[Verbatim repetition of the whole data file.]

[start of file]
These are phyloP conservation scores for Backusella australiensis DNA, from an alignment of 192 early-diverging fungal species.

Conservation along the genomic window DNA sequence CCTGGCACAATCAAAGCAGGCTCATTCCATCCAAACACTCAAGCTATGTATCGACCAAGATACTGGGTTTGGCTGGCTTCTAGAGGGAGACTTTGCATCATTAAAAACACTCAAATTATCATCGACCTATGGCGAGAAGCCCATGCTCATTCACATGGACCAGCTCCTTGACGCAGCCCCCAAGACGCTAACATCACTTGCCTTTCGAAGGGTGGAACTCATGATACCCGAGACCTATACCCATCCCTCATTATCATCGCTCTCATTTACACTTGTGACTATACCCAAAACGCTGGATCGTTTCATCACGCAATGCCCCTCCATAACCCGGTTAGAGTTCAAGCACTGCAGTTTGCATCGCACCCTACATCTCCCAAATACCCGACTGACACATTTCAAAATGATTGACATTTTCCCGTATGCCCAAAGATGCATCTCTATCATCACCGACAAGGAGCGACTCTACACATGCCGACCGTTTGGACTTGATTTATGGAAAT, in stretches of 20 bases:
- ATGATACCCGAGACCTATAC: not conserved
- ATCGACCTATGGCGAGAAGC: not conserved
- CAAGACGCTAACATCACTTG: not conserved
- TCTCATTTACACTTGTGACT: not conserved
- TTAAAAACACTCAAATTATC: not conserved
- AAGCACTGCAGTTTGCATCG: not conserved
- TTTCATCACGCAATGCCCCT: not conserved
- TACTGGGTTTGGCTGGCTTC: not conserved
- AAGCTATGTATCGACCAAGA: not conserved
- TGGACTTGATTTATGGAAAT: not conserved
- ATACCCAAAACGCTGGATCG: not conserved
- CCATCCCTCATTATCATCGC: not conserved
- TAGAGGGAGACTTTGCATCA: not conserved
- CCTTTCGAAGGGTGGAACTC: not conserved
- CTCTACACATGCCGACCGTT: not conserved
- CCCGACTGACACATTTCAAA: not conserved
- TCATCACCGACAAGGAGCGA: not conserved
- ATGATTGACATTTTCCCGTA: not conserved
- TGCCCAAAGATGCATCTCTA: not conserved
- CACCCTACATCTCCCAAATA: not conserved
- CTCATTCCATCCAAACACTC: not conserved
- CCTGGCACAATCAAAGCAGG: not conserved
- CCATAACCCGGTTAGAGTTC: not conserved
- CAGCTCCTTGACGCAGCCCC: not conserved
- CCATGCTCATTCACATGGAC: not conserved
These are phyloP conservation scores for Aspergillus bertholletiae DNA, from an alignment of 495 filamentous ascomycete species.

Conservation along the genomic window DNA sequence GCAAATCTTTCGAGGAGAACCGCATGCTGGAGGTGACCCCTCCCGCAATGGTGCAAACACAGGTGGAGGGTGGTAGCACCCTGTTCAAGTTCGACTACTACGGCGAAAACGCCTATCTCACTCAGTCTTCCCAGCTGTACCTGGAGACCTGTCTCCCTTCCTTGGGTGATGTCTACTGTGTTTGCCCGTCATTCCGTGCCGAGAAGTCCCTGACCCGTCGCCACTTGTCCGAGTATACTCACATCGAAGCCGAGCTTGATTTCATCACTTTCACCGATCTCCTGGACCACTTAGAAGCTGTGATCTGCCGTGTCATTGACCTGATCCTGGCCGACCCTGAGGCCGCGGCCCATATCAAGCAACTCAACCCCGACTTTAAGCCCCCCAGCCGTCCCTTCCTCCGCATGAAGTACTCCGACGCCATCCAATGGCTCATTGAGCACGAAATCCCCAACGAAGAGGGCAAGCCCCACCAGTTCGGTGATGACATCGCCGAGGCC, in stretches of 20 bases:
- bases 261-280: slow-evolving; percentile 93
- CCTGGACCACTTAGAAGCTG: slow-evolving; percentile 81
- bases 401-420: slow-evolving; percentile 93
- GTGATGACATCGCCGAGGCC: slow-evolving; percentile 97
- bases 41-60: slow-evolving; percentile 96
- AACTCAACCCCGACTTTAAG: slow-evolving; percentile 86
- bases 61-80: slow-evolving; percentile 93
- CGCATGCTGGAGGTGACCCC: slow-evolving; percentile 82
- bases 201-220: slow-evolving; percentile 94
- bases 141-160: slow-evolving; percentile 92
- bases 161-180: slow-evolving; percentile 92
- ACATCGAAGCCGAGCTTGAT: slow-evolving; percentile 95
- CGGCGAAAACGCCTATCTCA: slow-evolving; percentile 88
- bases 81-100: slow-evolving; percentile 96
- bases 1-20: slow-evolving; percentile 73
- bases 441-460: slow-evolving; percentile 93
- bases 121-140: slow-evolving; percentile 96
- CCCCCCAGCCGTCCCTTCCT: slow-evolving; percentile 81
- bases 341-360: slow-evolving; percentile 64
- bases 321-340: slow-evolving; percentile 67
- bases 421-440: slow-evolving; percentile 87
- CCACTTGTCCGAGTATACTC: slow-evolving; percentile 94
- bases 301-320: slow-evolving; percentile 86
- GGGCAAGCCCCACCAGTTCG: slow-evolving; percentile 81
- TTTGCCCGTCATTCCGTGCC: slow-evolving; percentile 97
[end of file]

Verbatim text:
These are phyloP conservation scores for Backusella australiensis DNA, from an alignment of 192 early-diverging fungal species.

Conservation along the genomic window DNA sequence CCTGGCACAATCAAAGCAGGCTCATTCCATCCAAACACTCAAGCTATGTATCGACCAAGATACTGGGTTTGGCTGGCTTCTAGAGGGAGACTTTGCATCATTAAAAACACTCAAATTATCATCGACCTATGGCGAGAAGCCCATGCTCATTCACATGGACCAGCTCCTTGACGCAGCCCCCAAGACGCTAACATCACTTGCCTTTCGAAGGGTGGAACTCATGATACCCGAGACCTATACCCATCCCTCATTATCATCGCTCTCATTTACACTTGTGACTATACCCAAAACGCTGGATCGTTTCATCACGCAATGCCCCTCCATAACCCGGTTAGAGTTCAAGCACTGCAGTTTGCATCGCACCCTACATCTCCCAAATACCCGACTGACACATTTCAAAATGATTGACATTTTCCCGTATGCCCAAAGATGCATCTCTATCATCACCGACAAGGAGCGACTCTACACATGCCGACCGTTTGGACTTGATTTATGGAAAT, in stretches of 20 bases:
- ATGATACCCGAGACCTATAC: not conserved
- ATCGACCTATGGCGAGAAGC: not conserved
- CAAGACGCTAACATCACTTG: not conserved
- TCTCATTTACACTTGTGACT: not conserved
- TTAAAAACACTCAAATTATC: not conserved
- AAGCACTGCAGTTTGCATCG: not conserved
- TTTCATCACGCAATGCCCCT: not conserved
- TACTGGGTTTGGCTGGCTTC: not conserved
- AAGCTATGTATCGACCAAGA: not conserved
- TGGACTTGATTTATGGAAAT: not conserved
- ATACCCAAAACGCTGGATCG: not conserved
- CCATCCCTCATTATCATCGC: not conserved
- TAGAGGGAGACTTTGCATCA: not conserved
- CCTTTCGAAGGGTGGAACTC: not conserved
- CTCTACACATGCCGACCGTT: not conserved
- CCCGACTGACACATTTCAAA: not conserved
- TCATCACCGACAAGGAGCGA: not conserved
- ATGATTGACATTTTCCCGTA: not conserved
- TGCCCAAAGATGCATCTCTA: not conserved
- CACCCTACATCTCCCAAATA: not conserved
- CTCATTCCATCCAAACACTC: not conserved
- CCTGGCACAATCAAAGCAGG: not conserved
- CCATAACCCGGTTAGAGTTC: not conserved
- CAGCTCCTTGACGCAGCCCC: not conserved
- CCATGCTCATTCACATGGAC: not conserved
These are phyloP conservation scores for Aspergillus bertholletiae DNA, from an alignment of 495 filamentous ascomycete species.

Conservation along the genomic window DNA sequence GCAAATCTTTCGAGGAGAACCGCATGCTGGAGGTGACCCCTCCCGCAATGGTGCAAACACAGGTGGAGGGTGGTAGCACCCTGTTCAAGTTCGACTACTACGGCGAAAACGCCTATCTCACTCAGTCTTCCCAGCTGTACCTGGAGACCTGTCTCCCTTCCTTGGGTGATGTCTACTGTGTTTGCCCGTCATTCCGTGCCGAGAAGTCCCTGACCCGTCGCCACTTGTCCGAGTATACTCACATCGAAGCCGAGCTTGATTTCATCACTTTCACCGATCTCCTGGACCACTTAGAAGCTGTGATCTGCCGTGTCATTGACCTGATCCTGGCCGACCCTGAGGCCGCGGCCCATATCAAGCAACTCAACCCCGACTTTAAGCCCCCCAGCCGTCCCTTCCTCCGCATGAAGTACTCCGACGCCATCCAATGGCTCATTGAGCACGAAATCCCCAACGAAGAGGGCAAGCCCCACCAGTTCGGTGATGACATCGCCGAGGCC, in stretches of 20 bases:
- bases 261-280: slow-evolving; percentile 93
- CCTGGACCACTTAGAAGCTG: slow-evolving; percentile 81
- bases 401-420: slow-evolving; percentile 93
- GTGATGACATCGCCGAGGCC: slow-evolving; percentile 97
- bases 41-60: slow-evolving; percentile 96
- AACTCAACCCCGACTTTAAG: slow-evolving; percentile 86
- bases 61-80: slow-evolving; percentile 93
- CGCATGCTGGAGGTGACCCC: slow-evolving; percentile 82
- bases 201-220: slow-evolving; percentile 94
- bases 141-160: slow-evolving; percentile 92
- bases 161-180: slow-evolving; percentile 92
- ACATCGAAGCCGAGCTTGAT: slow-evolving; percentile 95
- CGGCGAAAACGCCTATCTCA: slow-evolving; percentile 88
- bases 81-100: slow-evolving; percentile 96
- bases 1-20: slow-evolving; percentile 73
- bases 441-460: slow-evolving; percentile 93
- bases 121-140: slow-evolving; percentile 96
- CCCCCCAGCCGTCCCTTCCT: slow-evolving; percentile 81
- bases 341-360: slow-evolving; percentile 64
- bases 321-340: slow-evolving; percentile 67
- bases 421-440: slow-evolving; percentile 87
- CCACTTGTCCGAGTATACTC: slow-evolving; percentile 94
- bases 301-320: slow-evolving; percentile 86
- GGGCAAGCCCCACCAGTTCG: slow-evolving; percentile 81
- TTTGCCCGTCATTCCGTGCC: slow-evolving; percentile 97